In an entertaining article subtitled “This election season, the dysfunctional Minneapolis Park Board is ripe for reform,” Britt Robson reports on the higher profile the Park Board has in this election:
» Despite these impressive credentials, the park board has traditionally kept a relatively low political profile throughout its long history. In the past few years, however, a series of embarrassing incidents and controversies has contributed to the impression that the MPRB has been operating like a private club, rife with cronyism and a lack of public accountability. More than that, there have been controversial expenditures by the board over the years, and an unseemly rift on the board itself. Now, on the verge of an election in which all nine seats–six district positions, and three at-large–on the park board commission are up for grabs, this typically sleepy corner of city government has become a highly scrutinized hotbed of political activity.
The defining event of the recent park board power struggle, one that birthed a cadre of reform-minded board critics, happened in December 2003, when the board hired its current superintendent, Jon Gurban. Not only hadn’t Gurban participated in the interview and screening process, but his candidacy was unknown to the public–and four of the nine commissioners–until just hours before the meeting to elect him. At the time, he was executive director of the Minnesota Recreation and Park Association, a state entity, and a former high school classmate of then-park board president Bob Fine.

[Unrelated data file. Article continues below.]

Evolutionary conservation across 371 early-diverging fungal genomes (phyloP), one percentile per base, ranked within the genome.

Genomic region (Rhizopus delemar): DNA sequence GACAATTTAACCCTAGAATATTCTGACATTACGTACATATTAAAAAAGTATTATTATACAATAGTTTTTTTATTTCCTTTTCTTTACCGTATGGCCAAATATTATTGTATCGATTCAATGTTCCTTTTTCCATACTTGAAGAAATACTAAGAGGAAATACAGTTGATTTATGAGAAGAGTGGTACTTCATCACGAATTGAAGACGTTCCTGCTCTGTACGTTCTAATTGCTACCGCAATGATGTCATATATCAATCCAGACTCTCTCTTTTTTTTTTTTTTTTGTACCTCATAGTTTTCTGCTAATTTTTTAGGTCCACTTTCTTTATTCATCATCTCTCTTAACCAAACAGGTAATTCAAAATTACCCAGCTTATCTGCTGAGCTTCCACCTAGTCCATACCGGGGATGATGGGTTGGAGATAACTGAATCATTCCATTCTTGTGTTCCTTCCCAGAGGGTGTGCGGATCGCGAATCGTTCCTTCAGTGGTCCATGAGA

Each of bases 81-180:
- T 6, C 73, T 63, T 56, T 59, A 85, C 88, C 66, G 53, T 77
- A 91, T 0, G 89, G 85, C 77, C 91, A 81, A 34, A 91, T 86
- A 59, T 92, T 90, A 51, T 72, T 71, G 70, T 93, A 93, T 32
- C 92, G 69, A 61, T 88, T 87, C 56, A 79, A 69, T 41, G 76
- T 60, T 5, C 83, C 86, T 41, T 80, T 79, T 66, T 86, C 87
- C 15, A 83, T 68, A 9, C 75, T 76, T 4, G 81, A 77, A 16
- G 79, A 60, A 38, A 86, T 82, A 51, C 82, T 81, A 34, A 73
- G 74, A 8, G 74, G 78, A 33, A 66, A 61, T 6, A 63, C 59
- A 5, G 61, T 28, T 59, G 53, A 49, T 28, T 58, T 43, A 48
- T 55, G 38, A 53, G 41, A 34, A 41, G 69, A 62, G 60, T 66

In short, the park board has been a poster child for unchecked government. The uproar over Gurban’s hiring motivated a group of citizens to form Minneapolis Park Watch, which set up a website and began issuing detailed minutes and critiques of subsequent park board meetings. Among many complaints, Park Watch members charged that the minutes of board meetings were too vague, and that public feedback was discouraged because of scant prior notice of meeting topics and too little time set aside by the board to hear citizen concerns. «
Read the entire article on the City Pages website.